Child Welfare Policy & News

Childhood trauma brings its own health problems for foster families

Washington Post

Sep 01, 2018

With more than 430,000 kids in foster care in the United States and a decline in the number of available beds in licensed foster homes, the real reason for the shortage of foster parents may stem from a concerns about caring for a child who has been through severe trauma.

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Priest Sex Scandal: Social Work Experts Urge Patience with Survivors of Abuse

Social Workers Speak

Aug 23, 2018

It’s happened again—another revelation that priests have been abusing children and the Catholic church covered it up is being reported in the news. How should social workers address this issue?

The first thing social workers must do is take victims seriously.

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Immigration in Crisis

NASW Social Work Talks Podcast

Jul 06, 2018

This podcast episode explores the crisis currently brewing around immigration in the United States, specifically related to the Trump administration's "zero-tolerance" policy and to children separated from their families at our southern border.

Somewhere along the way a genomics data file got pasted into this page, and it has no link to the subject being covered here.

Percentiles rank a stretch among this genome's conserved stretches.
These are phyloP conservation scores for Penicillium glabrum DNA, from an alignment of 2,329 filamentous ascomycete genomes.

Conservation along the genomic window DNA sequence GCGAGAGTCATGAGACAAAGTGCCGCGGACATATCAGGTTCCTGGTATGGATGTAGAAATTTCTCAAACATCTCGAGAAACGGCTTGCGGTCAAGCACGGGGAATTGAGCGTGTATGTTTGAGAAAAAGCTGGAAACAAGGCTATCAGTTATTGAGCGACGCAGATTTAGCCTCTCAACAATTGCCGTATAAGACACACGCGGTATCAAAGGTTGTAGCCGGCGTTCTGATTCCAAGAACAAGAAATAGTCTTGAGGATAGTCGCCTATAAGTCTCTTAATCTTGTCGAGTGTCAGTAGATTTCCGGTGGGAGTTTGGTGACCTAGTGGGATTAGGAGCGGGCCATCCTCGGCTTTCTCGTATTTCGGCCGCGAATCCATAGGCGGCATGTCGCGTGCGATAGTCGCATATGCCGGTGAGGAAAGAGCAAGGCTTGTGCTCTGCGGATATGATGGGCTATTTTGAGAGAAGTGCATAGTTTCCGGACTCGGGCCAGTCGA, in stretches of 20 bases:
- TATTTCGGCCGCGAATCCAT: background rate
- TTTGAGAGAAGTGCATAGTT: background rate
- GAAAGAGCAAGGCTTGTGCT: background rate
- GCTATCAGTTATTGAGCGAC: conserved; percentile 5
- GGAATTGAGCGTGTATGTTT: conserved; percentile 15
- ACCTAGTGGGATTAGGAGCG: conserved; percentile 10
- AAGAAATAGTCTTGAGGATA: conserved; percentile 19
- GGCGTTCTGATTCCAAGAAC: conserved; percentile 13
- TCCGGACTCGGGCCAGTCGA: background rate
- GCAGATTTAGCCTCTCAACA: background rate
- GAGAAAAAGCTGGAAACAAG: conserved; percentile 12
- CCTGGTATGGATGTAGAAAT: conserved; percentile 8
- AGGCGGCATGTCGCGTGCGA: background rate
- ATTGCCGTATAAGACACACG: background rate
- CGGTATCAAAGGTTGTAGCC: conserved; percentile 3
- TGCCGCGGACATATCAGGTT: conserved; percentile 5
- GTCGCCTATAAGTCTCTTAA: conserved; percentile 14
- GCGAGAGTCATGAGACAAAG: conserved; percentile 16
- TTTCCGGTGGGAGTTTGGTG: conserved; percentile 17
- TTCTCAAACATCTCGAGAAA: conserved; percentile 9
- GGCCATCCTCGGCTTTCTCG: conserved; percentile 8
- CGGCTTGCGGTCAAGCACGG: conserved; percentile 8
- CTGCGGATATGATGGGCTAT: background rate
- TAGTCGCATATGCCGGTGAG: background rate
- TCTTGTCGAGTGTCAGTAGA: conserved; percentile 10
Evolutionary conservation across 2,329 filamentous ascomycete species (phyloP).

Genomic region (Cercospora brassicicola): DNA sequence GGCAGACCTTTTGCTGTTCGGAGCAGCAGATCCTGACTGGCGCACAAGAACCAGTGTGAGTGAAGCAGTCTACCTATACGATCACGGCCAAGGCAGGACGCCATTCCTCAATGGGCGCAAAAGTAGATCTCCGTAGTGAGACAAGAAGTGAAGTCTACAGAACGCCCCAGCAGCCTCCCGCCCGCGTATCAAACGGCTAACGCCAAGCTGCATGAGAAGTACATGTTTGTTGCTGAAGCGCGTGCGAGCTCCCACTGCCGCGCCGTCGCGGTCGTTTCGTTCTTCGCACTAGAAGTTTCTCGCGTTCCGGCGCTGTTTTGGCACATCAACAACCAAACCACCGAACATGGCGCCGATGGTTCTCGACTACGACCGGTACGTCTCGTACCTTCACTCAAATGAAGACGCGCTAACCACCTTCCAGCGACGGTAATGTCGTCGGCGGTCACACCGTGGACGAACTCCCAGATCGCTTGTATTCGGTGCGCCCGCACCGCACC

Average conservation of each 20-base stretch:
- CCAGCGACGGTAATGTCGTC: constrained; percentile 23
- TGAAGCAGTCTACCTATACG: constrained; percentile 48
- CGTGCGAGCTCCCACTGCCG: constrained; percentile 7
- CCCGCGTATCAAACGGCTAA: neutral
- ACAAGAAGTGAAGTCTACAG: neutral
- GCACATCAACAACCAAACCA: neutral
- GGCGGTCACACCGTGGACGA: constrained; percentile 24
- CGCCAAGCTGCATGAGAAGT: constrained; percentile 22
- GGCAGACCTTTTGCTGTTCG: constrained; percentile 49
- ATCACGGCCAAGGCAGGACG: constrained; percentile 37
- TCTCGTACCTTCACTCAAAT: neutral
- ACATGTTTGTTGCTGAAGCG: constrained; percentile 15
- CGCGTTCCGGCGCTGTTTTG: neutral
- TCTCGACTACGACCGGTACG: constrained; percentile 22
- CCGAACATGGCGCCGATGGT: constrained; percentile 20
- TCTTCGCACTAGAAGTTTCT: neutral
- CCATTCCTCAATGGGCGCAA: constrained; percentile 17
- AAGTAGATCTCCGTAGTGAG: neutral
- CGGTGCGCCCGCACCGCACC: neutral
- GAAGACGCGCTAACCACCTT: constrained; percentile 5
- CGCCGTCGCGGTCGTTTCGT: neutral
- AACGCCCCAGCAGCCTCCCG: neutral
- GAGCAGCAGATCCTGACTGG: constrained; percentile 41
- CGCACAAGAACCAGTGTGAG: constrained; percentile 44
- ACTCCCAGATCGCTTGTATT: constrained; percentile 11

The guests are Melvin H. Wilson, LCSW, NASW's Manager of Social Justice & Human Rights, and Guadalupe G. Lara, LMSW, NASW Board of Directors Member-at-Large.

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How To Help Immigrant Children Separated from Family

NASW | SocialWorkBlog.org

Jun 17, 2018

There are a number of ways that social workers can help immigrants who have been separated from their families. We created a tip sheet so you can easily access the options and find ways that might work for you.

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Foster Care

NASW Social Work Talks Podcast

May 15, 2018

Matt Anderson and Malissa Flores, two social workers from the Children's Home Society of North Carolina talk about their work partnering with public agencies to help kids move from foster care into permanent families.

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Social Work’s Role in Responding to Intimate Partner Violence

NASW Social Justice Issue Brief

Apr 09, 2018

Intimate partner violence (IPV), also referred to as domestic violence, is a serious and persistent life-threatening criminal and public health problem affecting millions of people each year across the United States. IPV is prevalent in every socioeconomic group, regardless of race or ethnicity. Because of the pervasiveness of IPV, especially with women as the primary victim, it is not only a criminal justice and public health crisis, but also has enormous child welfare implications.

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